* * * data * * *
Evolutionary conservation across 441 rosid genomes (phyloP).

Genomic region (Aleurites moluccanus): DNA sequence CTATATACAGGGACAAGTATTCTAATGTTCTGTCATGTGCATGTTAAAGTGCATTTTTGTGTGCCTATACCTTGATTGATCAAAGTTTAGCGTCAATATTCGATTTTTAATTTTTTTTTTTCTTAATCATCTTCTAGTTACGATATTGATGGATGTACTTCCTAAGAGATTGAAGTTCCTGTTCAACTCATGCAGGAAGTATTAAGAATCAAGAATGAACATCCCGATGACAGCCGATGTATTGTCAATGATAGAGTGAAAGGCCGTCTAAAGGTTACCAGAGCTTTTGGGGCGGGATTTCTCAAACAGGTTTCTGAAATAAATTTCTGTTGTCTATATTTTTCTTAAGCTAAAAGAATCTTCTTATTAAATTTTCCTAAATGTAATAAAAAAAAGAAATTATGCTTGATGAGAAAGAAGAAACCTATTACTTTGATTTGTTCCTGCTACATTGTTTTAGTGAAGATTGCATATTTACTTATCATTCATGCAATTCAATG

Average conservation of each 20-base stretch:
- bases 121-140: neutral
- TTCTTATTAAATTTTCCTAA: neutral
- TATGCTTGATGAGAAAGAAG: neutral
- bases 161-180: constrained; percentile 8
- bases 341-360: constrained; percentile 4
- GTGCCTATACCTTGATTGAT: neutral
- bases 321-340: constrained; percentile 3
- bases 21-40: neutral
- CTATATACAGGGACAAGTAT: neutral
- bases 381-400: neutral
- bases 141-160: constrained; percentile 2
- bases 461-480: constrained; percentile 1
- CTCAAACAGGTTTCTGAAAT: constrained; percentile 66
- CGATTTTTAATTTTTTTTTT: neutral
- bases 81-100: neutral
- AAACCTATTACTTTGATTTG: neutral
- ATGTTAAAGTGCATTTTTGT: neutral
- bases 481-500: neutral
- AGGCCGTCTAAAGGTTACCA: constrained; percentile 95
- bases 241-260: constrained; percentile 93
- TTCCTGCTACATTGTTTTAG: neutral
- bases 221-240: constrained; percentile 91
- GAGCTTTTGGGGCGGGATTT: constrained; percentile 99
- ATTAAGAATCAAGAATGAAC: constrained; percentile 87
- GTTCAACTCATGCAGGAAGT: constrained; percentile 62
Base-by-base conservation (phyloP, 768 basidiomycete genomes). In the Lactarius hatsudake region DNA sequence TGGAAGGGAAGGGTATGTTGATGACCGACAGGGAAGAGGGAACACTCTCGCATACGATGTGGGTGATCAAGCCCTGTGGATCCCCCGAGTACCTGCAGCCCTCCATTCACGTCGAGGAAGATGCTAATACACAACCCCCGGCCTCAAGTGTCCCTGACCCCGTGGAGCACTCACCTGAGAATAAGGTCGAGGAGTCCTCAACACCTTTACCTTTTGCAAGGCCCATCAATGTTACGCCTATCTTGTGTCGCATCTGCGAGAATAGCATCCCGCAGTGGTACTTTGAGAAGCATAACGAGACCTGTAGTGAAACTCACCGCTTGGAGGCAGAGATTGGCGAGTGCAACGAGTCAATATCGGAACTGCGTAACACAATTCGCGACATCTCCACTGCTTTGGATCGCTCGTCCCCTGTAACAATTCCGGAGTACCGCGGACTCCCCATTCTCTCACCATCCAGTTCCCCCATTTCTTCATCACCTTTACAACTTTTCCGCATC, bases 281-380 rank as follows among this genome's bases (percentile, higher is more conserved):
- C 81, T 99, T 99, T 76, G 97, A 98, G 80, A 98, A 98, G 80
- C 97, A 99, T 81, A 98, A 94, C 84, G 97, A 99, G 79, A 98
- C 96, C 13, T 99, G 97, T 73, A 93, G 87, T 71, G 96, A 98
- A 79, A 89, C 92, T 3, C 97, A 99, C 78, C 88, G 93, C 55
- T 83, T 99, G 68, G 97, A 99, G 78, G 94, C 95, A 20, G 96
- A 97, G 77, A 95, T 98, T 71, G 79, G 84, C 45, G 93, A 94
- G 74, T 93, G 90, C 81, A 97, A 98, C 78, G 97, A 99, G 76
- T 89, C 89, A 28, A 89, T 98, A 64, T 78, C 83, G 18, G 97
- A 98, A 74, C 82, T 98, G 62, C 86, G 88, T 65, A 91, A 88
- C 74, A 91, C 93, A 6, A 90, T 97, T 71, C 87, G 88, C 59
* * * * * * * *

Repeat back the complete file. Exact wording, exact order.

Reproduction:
Evolutionary conservation across 441 rosid genomes (phyloP).

Genomic region (Aleurites moluccanus): DNA sequence CTATATACAGGGACAAGTATTCTAATGTTCTGTCATGTGCATGTTAAAGTGCATTTTTGTGTGCCTATACCTTGATTGATCAAAGTTTAGCGTCAATATTCGATTTTTAATTTTTTTTTTTCTTAATCATCTTCTAGTTACGATATTGATGGATGTACTTCCTAAGAGATTGAAGTTCCTGTTCAACTCATGCAGGAAGTATTAAGAATCAAGAATGAACATCCCGATGACAGCCGATGTATTGTCAATGATAGAGTGAAAGGCCGTCTAAAGGTTACCAGAGCTTTTGGGGCGGGATTTCTCAAACAGGTTTCTGAAATAAATTTCTGTTGTCTATATTTTTCTTAAGCTAAAAGAATCTTCTTATTAAATTTTCCTAAATGTAATAAAAAAAAGAAATTATGCTTGATGAGAAAGAAGAAACCTATTACTTTGATTTGTTCCTGCTACATTGTTTTAGTGAAGATTGCATATTTACTTATCATTCATGCAATTCAATG

Average conservation of each 20-base stretch:
- bases 121-140: neutral
- TTCTTATTAAATTTTCCTAA: neutral
- TATGCTTGATGAGAAAGAAG: neutral
- bases 161-180: constrained; percentile 8
- bases 341-360: constrained; percentile 4
- GTGCCTATACCTTGATTGAT: neutral
- bases 321-340: constrained; percentile 3
- bases 21-40: neutral
- CTATATACAGGGACAAGTAT: neutral
- bases 381-400: neutral
- bases 141-160: constrained; percentile 2
- bases 461-480: constrained; percentile 1
- CTCAAACAGGTTTCTGAAAT: constrained; percentile 66
- CGATTTTTAATTTTTTTTTT: neutral
- bases 81-100: neutral
- AAACCTATTACTTTGATTTG: neutral
- ATGTTAAAGTGCATTTTTGT: neutral
- bases 481-500: neutral
- AGGCCGTCTAAAGGTTACCA: constrained; percentile 95
- bases 241-260: constrained; percentile 93
- TTCCTGCTACATTGTTTTAG: neutral
- bases 221-240: constrained; percentile 91
- GAGCTTTTGGGGCGGGATTT: constrained; percentile 99
- ATTAAGAATCAAGAATGAAC: constrained; percentile 87
- GTTCAACTCATGCAGGAAGT: constrained; percentile 62
Base-by-base conservation (phyloP, 768 basidiomycete genomes). In the Lactarius hatsudake region DNA sequence TGGAAGGGAAGGGTATGTTGATGACCGACAGGGAAGAGGGAACACTCTCGCATACGATGTGGGTGATCAAGCCCTGTGGATCCCCCGAGTACCTGCAGCCCTCCATTCACGTCGAGGAAGATGCTAATACACAACCCCCGGCCTCAAGTGTCCCTGACCCCGTGGAGCACTCACCTGAGAATAAGGTCGAGGAGTCCTCAACACCTTTACCTTTTGCAAGGCCCATCAATGTTACGCCTATCTTGTGTCGCATCTGCGAGAATAGCATCCCGCAGTGGTACTTTGAGAAGCATAACGAGACCTGTAGTGAAACTCACCGCTTGGAGGCAGAGATTGGCGAGTGCAACGAGTCAATATCGGAACTGCGTAACACAATTCGCGACATCTCCACTGCTTTGGATCGCTCGTCCCCTGTAACAATTCCGGAGTACCGCGGACTCCCCATTCTCTCACCATCCAGTTCCCCCATTTCTTCATCACCTTTACAACTTTTCCGCATC, bases 281-380 rank as follows among this genome's bases (percentile, higher is more conserved):
- C 81, T 99, T 99, T 76, G 97, A 98, G 80, A 98, A 98, G 80
- C 97, A 99, T 81, A 98, A 94, C 84, G 97, A 99, G 79, A 98
- C 96, C 13, T 99, G 97, T 73, A 93, G 87, T 71, G 96, A 98
- A 79, A 89, C 92, T 3, C 97, A 99, C 78, C 88, G 93, C 55
- T 83, T 99, G 68, G 97, A 99, G 78, G 94, C 95, A 20, G 96
- A 97, G 77, A 95, T 98, T 71, G 79, G 84, C 45, G 93, A 94
- G 74, T 93, G 90, C 81, A 97, A 98, C 78, G 97, A 99, G 76
- T 89, C 89, A 28, A 89, T 98, A 64, T 78, C 83, G 18, G 97
- A 98, A 74, C 82, T 98, G 62, C 86, G 88, T 65, A 91, A 88
- C 74, A 91, C 93, A 6, A 90, T 97, T 71, C 87, G 88, C 59